my alumni experience

The Lady from Shanghai

Ai-Li Sung Chin '39

Heading off to college is an adventure for anyone, but few incoming students experienced more adventure than did Ai-Li Sung Chin '39. The first Chinese graduate in Colby-Sawyer's history, she left her country amidst life-threatening circumstances. Separated from her family, whom she would not see again for over 30 years, she crossed an ocean and a cultural divide to seek an education. What she found was a new life in a strange land.

In the late 1930s, Ai-Li Sung Chin attended an Episcopal boarding school in her native Shanghai. The eldest daughter in a family of nine children, she had no thoughts of applying to an American university. Then fate intervened in the forms of Martha McCracken Howard '38 and Elsie McCracken Barcalow '38.

Born to American missionaries and raised in Shanghai, the twin sisters were, at the time, the only students from Asia enrolled at Colby Junior College. As Ai-Li recalls, “They said to President Sawyer, 'You've always given two scholarships to Europeans. Why not give one to someone from Asia?'”

The twins were persuasive. Because their father was Dr. Josiah McCracken, who had helped found the medical school of Shanghai's St. John's University, and because Ai-Li's boarding school had a connection to St. John's, the young woman soon learned of the scholarship. After interviewing with Dr. McCracken, her place at Colby Junior was secured.

A Journey Perilous and Exhilarating

Although her amah (nursemaid) was alarmed at the thought of her young charge traveling to America, Ai-Li's parents felt differently. At that time, 1937, Japan had already invaded the northeastern provinces of China and was launching an all-out bombardment of Shanghai. Ai-Li's parents decided it was for the best to let their eldest daughter leave the country.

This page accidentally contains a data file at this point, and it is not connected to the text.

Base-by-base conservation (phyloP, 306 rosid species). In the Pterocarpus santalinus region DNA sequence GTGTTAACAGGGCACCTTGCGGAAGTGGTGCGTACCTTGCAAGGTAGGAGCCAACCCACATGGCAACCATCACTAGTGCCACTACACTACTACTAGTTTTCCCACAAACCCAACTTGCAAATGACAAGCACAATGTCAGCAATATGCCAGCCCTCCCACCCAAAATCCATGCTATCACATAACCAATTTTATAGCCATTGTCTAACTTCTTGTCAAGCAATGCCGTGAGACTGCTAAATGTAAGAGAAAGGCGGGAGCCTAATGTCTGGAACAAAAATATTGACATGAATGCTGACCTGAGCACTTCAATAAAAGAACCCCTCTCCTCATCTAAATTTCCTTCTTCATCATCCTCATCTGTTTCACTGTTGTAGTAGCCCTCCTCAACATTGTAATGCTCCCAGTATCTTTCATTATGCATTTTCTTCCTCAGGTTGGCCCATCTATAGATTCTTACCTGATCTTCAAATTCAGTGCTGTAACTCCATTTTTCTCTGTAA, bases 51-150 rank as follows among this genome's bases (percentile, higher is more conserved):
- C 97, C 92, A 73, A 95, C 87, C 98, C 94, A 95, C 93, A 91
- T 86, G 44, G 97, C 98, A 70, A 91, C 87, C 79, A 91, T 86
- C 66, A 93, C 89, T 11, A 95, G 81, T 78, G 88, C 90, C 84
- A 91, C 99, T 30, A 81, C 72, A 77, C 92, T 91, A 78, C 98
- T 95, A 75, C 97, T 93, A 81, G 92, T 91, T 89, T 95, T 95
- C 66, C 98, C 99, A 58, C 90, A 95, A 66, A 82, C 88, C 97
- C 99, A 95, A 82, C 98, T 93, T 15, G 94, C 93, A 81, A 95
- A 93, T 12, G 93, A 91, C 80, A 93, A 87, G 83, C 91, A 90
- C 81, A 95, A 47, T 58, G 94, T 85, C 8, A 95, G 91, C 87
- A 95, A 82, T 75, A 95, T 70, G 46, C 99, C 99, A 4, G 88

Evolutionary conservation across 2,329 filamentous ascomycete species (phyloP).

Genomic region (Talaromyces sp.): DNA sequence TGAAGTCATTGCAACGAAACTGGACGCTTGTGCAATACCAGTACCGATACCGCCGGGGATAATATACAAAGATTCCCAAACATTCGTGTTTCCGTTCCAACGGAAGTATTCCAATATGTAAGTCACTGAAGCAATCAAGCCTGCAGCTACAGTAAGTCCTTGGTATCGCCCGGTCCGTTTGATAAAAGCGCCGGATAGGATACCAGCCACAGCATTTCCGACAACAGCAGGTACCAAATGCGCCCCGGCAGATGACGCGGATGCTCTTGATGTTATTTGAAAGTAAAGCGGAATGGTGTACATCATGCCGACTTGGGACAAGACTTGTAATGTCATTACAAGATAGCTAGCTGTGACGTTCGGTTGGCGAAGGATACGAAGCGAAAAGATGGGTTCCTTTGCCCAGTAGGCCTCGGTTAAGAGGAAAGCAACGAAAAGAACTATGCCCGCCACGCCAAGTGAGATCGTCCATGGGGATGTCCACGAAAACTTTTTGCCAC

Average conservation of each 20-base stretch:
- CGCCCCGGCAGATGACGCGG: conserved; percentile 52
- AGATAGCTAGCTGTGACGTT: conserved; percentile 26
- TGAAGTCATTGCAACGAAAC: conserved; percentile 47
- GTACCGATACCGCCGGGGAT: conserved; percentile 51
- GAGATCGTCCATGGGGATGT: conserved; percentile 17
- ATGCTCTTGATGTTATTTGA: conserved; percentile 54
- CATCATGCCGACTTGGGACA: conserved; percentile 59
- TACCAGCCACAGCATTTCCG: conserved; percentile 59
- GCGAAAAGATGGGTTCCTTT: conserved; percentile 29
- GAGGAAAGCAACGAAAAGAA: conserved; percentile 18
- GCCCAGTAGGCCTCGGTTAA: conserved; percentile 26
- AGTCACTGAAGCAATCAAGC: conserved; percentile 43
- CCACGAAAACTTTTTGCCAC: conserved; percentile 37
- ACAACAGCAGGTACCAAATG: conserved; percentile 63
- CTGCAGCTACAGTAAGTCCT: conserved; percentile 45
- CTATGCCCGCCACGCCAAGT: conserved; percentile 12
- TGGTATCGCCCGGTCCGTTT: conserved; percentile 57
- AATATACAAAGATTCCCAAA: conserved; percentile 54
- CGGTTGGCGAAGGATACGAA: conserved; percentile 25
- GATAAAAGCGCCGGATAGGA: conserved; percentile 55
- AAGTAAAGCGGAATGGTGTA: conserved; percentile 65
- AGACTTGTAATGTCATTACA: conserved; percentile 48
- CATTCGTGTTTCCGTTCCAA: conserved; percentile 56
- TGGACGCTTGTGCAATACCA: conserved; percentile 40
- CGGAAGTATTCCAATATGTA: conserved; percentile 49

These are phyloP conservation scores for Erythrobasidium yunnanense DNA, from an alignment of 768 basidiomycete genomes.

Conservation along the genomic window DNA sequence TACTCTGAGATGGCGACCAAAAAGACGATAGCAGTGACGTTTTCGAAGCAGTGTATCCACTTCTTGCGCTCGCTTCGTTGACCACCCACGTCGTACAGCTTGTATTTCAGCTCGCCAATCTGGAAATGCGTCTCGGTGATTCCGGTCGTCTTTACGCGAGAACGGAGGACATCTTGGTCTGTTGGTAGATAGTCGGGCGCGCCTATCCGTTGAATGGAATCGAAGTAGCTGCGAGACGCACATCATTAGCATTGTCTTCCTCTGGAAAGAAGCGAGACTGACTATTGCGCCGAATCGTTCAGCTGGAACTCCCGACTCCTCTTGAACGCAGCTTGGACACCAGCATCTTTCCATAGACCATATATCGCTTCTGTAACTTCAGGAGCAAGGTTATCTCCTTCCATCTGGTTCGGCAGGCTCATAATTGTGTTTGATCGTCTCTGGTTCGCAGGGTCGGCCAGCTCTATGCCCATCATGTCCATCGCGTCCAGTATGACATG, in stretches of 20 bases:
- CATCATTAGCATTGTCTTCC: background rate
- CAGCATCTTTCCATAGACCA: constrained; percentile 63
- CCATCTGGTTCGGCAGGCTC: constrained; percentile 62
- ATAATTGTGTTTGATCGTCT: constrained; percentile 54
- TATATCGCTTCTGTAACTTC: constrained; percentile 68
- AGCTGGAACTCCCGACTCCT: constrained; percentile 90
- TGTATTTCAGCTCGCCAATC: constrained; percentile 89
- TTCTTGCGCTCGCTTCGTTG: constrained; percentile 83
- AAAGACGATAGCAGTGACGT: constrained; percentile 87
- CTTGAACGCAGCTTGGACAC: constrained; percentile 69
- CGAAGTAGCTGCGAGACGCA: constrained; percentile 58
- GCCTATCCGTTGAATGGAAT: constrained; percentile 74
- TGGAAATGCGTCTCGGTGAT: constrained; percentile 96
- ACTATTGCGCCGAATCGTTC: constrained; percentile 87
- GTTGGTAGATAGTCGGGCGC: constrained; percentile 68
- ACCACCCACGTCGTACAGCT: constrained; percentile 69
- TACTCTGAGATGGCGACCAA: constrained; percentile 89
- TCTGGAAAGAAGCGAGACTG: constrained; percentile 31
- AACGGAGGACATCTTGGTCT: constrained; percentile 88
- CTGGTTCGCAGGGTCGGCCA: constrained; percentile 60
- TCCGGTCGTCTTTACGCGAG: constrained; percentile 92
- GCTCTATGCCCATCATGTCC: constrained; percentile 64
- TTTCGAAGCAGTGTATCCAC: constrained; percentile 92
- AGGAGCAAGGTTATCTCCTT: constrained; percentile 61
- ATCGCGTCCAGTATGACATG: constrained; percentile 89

Getting safely to America, though, was no easy matter, as it required perilous travel by ship. With Japanese bombs raining destruction down on Shanghai, ocean liners could not dock at the city's ports, so Ai-Li first voyaged by coastal steamer to Hong Kong. There, joined by more than 100 students— mostly men, mostly graduate students, almost all older—she boarded a Canadian ship bound for Vancouver. Her journey across the Pacific Ocean would last a month.

Ai-Li's memories of that ocean crossing are, perhaps surprisingly, happy ones. Despite the Japanese threat and the uncertainty of leaving her family for an unknown destination, the young student found the experience exhilarating. “It was a wonderful trip across the ocean,” she says, her eyes twinkling. “I was young, and there was such excitement to be on my own. I didn't think too much about the hardships back in China. I left the troubles behind.” Even during rough storms, Ai-Li and her shipmates took delight in playing raucous games of ping pong as their vessel was buffeted by wind and waves.

Upon docking in Vancouver there followed a train ride to Seattle, and from there a weeklong journey by rail across the United States. One by one, at stops across the country, Ai- Li's travel companions disembarked, until only she was left. By the time the train arrived at Potter Place Railroad Station in Andover, N.H., Ai-Li admits to feeling quite lonely.

A Warm Welcome from the President

Waiting for her at the station were two advisors and President Sawyer himself. “Partly he was curious about this first girl from China,” observes Ai-Li. Yet there was another, more practical reason for his presence. The bombardment of Shanghai had prevented Ai-Li from traveling directly to America, causing her to arrive after the beginning of the school term. As a result her dorm room had been given to another student. Dr. Sawyer was bringing her home to temporary quarters in the President's House.

Safely installed in the attic bedroom of the Sawyers' son—he was away at college—Ai-Li was dazzled by the home in which she found herself. In Shanghai, a densely populated city, her family rented a row house comprised of a main room, an adjacent smaller room, a kitchen in the back—and no bathroom. Now she found herself in a beautiful New England home, a freestanding house that shared no outer walls with the neighbors.